Mick Middles September 2 2009
Just like Len Brown! Well, he blogged in this arena….admitting to feeling strange to be watching Magazine, in Manchester, in 2009.
Odd indeed and odder still, to catch them again, six months later in the same city. Different venue this time thou…profoundly so. On Saturday it was Manchester’s dignified, musicianly Bridgewater Hall. If Paul Morley’s recent diversion onto contemporary orchestral music is to be taken as a serious post-rock diversion – and, having suffered the wails and strains of Snape Maltings, I’m not convinced – then The Bridgewater Hall would be the perfect venue for a post-rock vision.
In February, the band seemed refreshingly vigorous and outrageously joyful….at The Bridgewater Hall they were one step beyond blindingly unique. How so?
It was impossible not to be affected by the ghosts of Manchester. Impossible not to hurtle back to the band’s initial stirrings, down in the elongated cellar of Rafters, deep in the post-punk fug. So this was Howard Devoto’s fast and slow music? So this was some kind of future? It didn’t appear so, even then. I do recall, and word for word, enjoying an exchange with the aforementioned Mr Morley – actually at a Crass gig at The Factory Club, I recall correctly – during which the NME man proclaimed Magazine to be ‘treading into the past’. I wasn’t sure if it was a compliment or not. After all, we were lost in a rather dizzying mess of messy, pseudo avant garde, whether fizzed up electronic darlings or jagged white boy funk. The edge, or lack of musicality parading as the edge, seemed all consuming in that moment. Why should we respect a man – Howard Devoto – who leapt from the fray and scrambled back to warming pre punk base? This band had drifted back to the shadows of Roxy Music…Be Bop Deluxe perhaps. Pr Dr Feelgood, let alone pre Sex Pistols. Sounded good though. Sounded pretty. Sounded literate and fun.
Oddly…most oddly, it sounds even more powerful here, now, in an unfolding 2009. The Bridgewater Hall set was spiced by an ancient and stupid war. The silvered ex punks, 50 something’s staging a puerile we-have-a-right-to-dance battle against those who, having paid to sit and enjoy the Bridgewater comforts, did not wish to retreat to the pogoing frenzy of 1978. I felt rather embarrassed at that. Lumpen Mancs dancing and mouthing…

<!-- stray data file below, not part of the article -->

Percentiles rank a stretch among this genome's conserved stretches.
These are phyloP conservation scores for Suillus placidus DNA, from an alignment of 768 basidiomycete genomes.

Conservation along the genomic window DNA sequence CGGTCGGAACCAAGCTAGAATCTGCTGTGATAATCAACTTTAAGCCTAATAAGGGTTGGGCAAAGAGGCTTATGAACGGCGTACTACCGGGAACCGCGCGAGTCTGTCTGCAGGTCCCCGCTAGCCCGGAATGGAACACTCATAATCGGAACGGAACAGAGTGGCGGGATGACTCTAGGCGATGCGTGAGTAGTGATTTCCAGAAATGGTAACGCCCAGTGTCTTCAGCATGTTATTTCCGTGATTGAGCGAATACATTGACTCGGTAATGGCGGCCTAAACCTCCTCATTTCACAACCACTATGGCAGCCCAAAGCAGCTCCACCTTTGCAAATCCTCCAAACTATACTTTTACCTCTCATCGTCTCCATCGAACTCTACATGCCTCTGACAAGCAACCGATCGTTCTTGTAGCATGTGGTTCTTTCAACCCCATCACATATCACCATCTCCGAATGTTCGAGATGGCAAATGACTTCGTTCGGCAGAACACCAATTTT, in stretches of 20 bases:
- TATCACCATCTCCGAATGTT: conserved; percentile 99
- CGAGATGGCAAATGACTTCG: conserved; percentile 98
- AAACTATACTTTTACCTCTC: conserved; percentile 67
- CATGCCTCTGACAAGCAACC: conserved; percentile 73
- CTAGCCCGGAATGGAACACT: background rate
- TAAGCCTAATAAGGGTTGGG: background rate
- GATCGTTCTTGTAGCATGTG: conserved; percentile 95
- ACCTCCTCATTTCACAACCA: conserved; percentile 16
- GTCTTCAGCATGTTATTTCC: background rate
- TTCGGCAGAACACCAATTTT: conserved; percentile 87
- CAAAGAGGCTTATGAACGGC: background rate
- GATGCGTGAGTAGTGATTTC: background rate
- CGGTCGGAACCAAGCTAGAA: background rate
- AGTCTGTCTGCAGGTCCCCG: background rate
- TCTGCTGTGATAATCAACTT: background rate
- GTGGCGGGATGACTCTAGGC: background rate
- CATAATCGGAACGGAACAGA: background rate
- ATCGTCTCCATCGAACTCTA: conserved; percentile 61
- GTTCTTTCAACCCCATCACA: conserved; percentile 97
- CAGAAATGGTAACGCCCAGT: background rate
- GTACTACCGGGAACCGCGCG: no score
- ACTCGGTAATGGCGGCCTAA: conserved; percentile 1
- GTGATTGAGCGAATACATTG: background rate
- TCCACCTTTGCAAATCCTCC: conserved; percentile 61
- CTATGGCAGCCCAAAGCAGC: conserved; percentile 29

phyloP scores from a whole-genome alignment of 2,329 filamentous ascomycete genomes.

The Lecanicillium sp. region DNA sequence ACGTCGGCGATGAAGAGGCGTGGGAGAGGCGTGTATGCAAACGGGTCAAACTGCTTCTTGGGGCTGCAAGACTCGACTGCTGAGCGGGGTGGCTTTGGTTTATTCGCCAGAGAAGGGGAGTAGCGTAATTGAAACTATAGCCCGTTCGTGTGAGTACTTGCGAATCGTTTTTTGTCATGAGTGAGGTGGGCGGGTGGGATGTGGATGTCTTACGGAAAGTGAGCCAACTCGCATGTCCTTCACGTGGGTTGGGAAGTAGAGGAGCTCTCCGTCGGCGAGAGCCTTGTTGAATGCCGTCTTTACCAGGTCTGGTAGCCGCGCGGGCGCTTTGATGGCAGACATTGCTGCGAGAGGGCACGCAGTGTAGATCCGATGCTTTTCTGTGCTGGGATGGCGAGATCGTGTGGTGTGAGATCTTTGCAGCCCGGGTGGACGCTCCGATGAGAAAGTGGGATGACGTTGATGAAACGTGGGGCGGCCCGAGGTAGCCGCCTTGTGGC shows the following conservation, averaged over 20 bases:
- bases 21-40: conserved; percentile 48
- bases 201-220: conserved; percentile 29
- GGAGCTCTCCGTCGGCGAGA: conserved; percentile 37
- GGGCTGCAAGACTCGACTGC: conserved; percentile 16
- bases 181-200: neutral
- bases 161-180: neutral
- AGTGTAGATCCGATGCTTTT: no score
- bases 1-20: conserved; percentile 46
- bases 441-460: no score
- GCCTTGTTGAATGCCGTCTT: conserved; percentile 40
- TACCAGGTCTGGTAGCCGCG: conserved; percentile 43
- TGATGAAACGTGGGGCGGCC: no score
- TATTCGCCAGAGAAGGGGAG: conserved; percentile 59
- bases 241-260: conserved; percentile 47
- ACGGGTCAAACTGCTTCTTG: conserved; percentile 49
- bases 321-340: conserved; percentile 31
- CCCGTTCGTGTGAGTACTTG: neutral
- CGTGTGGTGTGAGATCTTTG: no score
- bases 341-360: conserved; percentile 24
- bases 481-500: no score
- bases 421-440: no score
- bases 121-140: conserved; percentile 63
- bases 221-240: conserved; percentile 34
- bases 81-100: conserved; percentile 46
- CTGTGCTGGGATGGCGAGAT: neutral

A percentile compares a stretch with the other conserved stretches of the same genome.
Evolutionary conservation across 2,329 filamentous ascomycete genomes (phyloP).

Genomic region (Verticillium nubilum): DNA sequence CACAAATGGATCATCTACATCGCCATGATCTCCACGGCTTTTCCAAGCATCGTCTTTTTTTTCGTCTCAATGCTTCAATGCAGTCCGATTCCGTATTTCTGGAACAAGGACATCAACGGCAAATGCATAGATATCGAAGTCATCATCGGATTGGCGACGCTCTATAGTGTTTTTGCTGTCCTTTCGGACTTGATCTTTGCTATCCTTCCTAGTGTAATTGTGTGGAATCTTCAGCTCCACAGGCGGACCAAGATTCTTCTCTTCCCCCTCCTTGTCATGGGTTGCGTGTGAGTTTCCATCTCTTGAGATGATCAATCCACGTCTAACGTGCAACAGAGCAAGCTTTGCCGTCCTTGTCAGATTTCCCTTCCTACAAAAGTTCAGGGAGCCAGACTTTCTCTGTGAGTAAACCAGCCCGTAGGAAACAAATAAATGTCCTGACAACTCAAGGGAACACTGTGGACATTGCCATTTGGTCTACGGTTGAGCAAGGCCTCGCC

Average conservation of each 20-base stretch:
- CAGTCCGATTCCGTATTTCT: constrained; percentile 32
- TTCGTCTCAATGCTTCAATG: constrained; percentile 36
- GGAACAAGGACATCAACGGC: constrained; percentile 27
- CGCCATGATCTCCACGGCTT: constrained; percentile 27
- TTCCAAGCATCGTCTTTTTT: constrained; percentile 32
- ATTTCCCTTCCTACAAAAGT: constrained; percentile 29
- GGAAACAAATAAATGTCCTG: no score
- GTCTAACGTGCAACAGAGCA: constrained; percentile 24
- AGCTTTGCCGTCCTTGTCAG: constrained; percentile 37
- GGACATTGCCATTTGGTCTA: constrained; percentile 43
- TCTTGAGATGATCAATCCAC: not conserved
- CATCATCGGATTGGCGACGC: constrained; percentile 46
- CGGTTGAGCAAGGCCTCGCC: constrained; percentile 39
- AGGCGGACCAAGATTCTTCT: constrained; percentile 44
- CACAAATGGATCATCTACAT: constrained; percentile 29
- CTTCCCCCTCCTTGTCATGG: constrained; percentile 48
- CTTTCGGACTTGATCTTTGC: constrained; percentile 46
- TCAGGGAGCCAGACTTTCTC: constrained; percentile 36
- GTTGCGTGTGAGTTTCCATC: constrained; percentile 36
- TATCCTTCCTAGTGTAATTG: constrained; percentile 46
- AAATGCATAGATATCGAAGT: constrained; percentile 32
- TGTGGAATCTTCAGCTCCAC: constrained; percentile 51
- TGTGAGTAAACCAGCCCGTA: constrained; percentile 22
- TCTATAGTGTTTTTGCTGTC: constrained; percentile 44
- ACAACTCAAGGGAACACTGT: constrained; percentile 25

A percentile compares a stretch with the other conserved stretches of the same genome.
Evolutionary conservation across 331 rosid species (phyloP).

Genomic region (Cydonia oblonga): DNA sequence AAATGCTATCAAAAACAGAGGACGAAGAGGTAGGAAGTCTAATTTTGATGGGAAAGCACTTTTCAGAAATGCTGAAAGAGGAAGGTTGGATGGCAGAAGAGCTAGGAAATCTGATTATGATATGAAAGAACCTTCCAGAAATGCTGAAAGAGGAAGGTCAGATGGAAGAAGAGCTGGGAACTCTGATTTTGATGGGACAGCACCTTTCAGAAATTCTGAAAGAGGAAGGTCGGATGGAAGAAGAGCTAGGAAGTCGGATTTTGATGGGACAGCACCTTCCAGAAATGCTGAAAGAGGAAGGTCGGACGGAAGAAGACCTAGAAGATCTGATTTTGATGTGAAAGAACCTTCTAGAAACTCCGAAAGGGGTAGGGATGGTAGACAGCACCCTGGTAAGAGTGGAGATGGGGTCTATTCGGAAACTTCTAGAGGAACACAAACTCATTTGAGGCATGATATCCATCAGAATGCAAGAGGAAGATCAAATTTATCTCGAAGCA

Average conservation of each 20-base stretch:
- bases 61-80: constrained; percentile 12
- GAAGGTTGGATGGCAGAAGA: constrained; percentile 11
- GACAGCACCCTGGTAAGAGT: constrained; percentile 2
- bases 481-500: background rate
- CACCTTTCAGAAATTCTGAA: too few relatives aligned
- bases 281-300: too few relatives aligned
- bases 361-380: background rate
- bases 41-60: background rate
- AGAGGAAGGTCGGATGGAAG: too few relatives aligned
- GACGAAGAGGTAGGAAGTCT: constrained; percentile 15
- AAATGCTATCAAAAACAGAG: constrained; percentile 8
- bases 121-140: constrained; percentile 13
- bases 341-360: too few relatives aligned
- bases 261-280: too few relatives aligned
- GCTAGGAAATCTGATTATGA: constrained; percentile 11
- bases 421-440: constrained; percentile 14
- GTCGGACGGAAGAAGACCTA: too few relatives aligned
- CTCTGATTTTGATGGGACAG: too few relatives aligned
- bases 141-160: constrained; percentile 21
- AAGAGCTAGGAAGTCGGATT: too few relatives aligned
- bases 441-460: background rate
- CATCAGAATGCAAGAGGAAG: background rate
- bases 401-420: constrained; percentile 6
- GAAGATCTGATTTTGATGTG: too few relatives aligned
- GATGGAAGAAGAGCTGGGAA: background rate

But the band…astonished by the welcome afforded them in Britain, in Spain and beyond, seem to have attained a new and welcome level, where Howard Devoto, once rather lost in seriousness, now seemed to relish a new humorous stance. It was a joy…more so, because ‘Shot by Both Sides’ was hauntingly conspicuous by it’s absence.
“That was the first time we have played a show and have not played ‘Shot’,” stated keyboardist Dave Formula, in the Bridgewater’s sterile backstage bar area.
“We just decided not to play it today, just to see how it felt.”
And just how does it feel, we enquired, to be so WANTED again?
“Just utterly bewildering,” he replied.
“We only really got together for those two initial gigs…but we are rolling towards…towards…I don’t know.”
Initially, at least, Magazine are rolling towards a Dave Formula solo album, due in the spring. But beyond that, and perhaps because of it, the inevitability of a new and original Magazine album now seems so temptingly in view.
“Maybe…we haven’t really spoken. But Howard has worked with me on my album and, well, if he were to write songs for a new Magazine album…well..I don’t know.”
Howard Devoto himself was, as one would expect, somewhat more cryptic, preferring to reply questions with polite and smiling detachment.
“I may ring you yet,” he answered, when I informed in that, in 1977, he had promised me an interview. (For popzine ‘Ghast Up’, I think.
Barry Adamson, oikish and fun, confessed to “,,,being really nervous before this gig in particular…scary hall,” although memories of his own triumphant ‘evening’ at Salford’s equally elegant Lowry Theatre, three years ago, bubbled in my memory. And it was the lush, dense sensuality of Adamson’s separate career – Manchester’s silent genius – that perhaps holds the true key to Magazine’s curious relevance in 2009. With the entire band, it seems, there is now an unforced air…with nothing to prove, with nowhere to go perhaps, and freed from pressure of expectation, they have relaxed into style. They have found themselves.
I remind myself of just how distant this band – Devoto in particular – have seemed in the past. I also remain fully aware that the welcoming air in the ‘aftershow’ was more the result of the old friendships they share with my companion of the evening, Lindsay Reade, than with myself. But it didn’t matter.
Magazine are relevant. More so, than ever…and certainly much more fun. Who would have thought? Who would have thought?